We recently published our review of Haruki Murakami’s latest novel, Colorless Tsukuru Tazaki and His Years of Pilgrimage. Now comes news that yet another Murkami book will be hitting shores before the year is out. The Strange Library, already available for pre-order, is 96 pages long, will ship in December, and will include “full-color art throughout in a lavish volume designed by Chip Kidd.”
“Tom Stoppard isn’t shy about tackling literary giants. The British playwright has rewritten Hamlet for the stage and recently turned Tolstoy’s Anna Karenina into a Hollywood feature. But he struggled with a television adaptation of Ford Madox Ford’s sprawling modernist masterpiece Parade’s End.”
The annual Edinburgh World Writers’ Conference wrapped up earlier this week, but, thanks to the wonders of the internet, you can relive the magic: Transcripts and videos of notable speeches are available on the conference’s website, including the concluding talk on the future of the novel by China Mieville.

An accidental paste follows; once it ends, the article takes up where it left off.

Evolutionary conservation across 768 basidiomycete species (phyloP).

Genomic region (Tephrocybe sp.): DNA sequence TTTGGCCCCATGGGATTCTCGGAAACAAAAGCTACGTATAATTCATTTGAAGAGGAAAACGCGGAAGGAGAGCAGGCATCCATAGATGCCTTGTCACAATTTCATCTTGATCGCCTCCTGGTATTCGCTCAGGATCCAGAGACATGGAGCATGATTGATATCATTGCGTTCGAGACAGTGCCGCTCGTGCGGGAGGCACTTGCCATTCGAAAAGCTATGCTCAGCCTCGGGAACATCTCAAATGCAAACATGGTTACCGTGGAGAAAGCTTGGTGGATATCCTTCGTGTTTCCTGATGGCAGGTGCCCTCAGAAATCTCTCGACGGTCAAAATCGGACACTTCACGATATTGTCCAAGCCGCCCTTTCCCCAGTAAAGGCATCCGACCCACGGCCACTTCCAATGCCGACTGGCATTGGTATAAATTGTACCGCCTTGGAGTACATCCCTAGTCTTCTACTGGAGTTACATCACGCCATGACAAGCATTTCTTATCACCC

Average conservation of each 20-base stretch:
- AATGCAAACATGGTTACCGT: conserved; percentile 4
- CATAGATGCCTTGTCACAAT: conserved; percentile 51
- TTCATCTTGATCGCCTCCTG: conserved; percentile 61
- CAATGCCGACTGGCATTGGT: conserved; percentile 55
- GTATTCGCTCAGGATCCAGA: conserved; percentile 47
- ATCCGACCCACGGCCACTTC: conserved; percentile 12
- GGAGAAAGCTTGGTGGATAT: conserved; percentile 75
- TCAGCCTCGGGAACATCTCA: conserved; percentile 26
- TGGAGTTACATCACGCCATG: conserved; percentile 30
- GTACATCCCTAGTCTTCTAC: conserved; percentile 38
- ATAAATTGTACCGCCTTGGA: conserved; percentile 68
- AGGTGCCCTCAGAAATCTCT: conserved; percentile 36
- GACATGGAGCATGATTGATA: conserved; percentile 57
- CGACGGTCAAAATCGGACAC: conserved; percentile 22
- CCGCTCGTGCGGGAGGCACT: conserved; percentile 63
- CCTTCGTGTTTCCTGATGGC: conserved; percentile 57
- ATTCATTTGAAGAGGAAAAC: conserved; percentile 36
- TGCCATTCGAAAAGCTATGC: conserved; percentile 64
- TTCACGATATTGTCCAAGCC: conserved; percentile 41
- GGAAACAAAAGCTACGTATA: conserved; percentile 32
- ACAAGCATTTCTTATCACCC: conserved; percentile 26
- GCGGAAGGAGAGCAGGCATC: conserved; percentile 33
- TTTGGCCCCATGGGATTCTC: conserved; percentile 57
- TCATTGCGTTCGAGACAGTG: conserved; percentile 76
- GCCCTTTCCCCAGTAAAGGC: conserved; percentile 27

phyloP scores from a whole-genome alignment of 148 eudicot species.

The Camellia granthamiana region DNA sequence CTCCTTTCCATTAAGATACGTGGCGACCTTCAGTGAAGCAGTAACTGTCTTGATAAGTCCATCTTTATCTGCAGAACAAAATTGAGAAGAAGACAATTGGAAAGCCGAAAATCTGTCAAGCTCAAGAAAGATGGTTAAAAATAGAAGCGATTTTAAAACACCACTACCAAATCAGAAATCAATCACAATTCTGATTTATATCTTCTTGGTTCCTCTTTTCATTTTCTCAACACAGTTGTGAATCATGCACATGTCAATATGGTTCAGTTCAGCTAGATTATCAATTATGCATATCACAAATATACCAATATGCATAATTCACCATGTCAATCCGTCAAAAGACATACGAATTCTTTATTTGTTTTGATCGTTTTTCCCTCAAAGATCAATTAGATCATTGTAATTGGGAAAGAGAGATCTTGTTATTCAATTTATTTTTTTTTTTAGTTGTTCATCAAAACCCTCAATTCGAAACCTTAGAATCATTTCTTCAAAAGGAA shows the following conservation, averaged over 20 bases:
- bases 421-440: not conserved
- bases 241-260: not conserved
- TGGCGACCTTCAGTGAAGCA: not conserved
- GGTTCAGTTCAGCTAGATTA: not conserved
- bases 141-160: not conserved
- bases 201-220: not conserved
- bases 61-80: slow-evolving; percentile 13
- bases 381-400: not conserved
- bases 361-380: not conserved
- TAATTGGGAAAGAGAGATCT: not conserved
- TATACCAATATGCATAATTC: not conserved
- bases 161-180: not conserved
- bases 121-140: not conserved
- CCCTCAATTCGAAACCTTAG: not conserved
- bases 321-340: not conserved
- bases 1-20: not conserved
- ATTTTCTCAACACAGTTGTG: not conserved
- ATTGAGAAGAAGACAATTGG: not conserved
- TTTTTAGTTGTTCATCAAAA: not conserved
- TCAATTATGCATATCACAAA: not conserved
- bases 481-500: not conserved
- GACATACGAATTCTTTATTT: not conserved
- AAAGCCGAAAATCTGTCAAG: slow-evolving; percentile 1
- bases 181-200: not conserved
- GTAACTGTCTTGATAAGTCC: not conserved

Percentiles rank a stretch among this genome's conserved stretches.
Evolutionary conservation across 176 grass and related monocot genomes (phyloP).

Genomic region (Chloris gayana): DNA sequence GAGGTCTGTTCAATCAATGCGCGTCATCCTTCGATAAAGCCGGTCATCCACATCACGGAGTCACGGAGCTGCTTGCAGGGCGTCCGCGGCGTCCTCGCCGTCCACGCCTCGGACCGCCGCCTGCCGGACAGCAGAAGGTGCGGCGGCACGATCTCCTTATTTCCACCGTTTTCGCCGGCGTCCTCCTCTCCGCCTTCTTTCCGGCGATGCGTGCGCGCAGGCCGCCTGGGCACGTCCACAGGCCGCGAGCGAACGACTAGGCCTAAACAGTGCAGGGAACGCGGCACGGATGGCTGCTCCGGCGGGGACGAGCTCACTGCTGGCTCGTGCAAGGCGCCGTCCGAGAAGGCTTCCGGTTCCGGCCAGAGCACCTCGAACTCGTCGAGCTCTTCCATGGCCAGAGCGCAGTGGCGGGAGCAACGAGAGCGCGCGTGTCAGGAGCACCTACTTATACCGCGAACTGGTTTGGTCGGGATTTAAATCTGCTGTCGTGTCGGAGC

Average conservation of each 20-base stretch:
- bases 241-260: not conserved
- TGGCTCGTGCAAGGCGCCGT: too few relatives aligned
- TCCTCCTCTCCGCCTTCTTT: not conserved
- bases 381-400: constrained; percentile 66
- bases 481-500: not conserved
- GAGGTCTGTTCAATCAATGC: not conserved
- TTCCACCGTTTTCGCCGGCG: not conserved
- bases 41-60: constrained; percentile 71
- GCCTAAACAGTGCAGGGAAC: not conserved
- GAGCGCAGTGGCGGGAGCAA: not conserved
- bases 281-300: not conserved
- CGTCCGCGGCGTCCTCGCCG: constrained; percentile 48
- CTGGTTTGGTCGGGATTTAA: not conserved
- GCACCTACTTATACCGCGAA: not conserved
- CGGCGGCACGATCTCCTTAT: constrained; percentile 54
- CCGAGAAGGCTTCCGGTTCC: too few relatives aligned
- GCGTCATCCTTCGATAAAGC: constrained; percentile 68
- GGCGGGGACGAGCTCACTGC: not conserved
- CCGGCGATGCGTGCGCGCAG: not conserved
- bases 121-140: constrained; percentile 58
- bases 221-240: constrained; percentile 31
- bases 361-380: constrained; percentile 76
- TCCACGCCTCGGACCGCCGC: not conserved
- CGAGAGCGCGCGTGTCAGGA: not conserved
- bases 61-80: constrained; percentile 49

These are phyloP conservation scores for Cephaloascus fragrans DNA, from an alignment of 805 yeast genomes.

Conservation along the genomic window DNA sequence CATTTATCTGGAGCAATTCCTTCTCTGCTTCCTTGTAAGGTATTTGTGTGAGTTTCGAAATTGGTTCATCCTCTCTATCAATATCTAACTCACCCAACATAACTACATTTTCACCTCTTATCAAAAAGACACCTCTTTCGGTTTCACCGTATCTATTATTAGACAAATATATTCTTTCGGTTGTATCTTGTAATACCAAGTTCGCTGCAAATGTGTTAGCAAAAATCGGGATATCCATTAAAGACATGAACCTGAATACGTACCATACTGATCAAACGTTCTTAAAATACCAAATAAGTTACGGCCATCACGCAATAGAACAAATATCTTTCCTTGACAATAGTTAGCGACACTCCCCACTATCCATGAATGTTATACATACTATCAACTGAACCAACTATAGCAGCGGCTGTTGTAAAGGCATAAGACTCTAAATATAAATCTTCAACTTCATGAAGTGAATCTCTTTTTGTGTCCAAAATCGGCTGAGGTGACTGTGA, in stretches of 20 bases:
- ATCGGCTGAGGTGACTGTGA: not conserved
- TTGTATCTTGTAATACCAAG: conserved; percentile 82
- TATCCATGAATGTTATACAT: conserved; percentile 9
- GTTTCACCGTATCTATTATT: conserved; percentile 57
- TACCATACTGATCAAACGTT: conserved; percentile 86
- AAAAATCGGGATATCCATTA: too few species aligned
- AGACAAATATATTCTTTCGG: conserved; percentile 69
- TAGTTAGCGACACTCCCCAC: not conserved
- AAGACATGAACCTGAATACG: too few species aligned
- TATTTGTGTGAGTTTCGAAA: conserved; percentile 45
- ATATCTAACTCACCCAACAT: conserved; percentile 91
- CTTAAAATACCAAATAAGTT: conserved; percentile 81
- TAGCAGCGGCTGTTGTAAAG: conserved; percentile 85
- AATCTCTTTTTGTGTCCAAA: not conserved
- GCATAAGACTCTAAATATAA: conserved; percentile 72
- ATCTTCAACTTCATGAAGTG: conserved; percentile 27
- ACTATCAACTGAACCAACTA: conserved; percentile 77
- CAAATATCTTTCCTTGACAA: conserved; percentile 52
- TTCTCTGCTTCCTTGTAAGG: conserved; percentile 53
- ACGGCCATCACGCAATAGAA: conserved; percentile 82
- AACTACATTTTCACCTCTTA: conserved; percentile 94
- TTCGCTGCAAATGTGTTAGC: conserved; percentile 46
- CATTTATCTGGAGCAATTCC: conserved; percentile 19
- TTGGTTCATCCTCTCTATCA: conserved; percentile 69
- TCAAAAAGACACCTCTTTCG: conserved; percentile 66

“As energy loss is an unavoidable fact of mechanics — no mechanism can be 100% efficient, and the best a designer can do is manage the loss as productively as possible — so translation loss is similarly unavoidable,” explains Mark Davie, who recently translated Galileo’s Selected Writings. But what if the “energy loss” isn’t a failure of the work’s translator so much as a failure of the organization commissioning (or failing to commission) the translation? What if, as is the case for much Arabic literature, “the process [of selecting works for translation] is based on a political consideration” that deprives Western readers of the best Arabic literary work?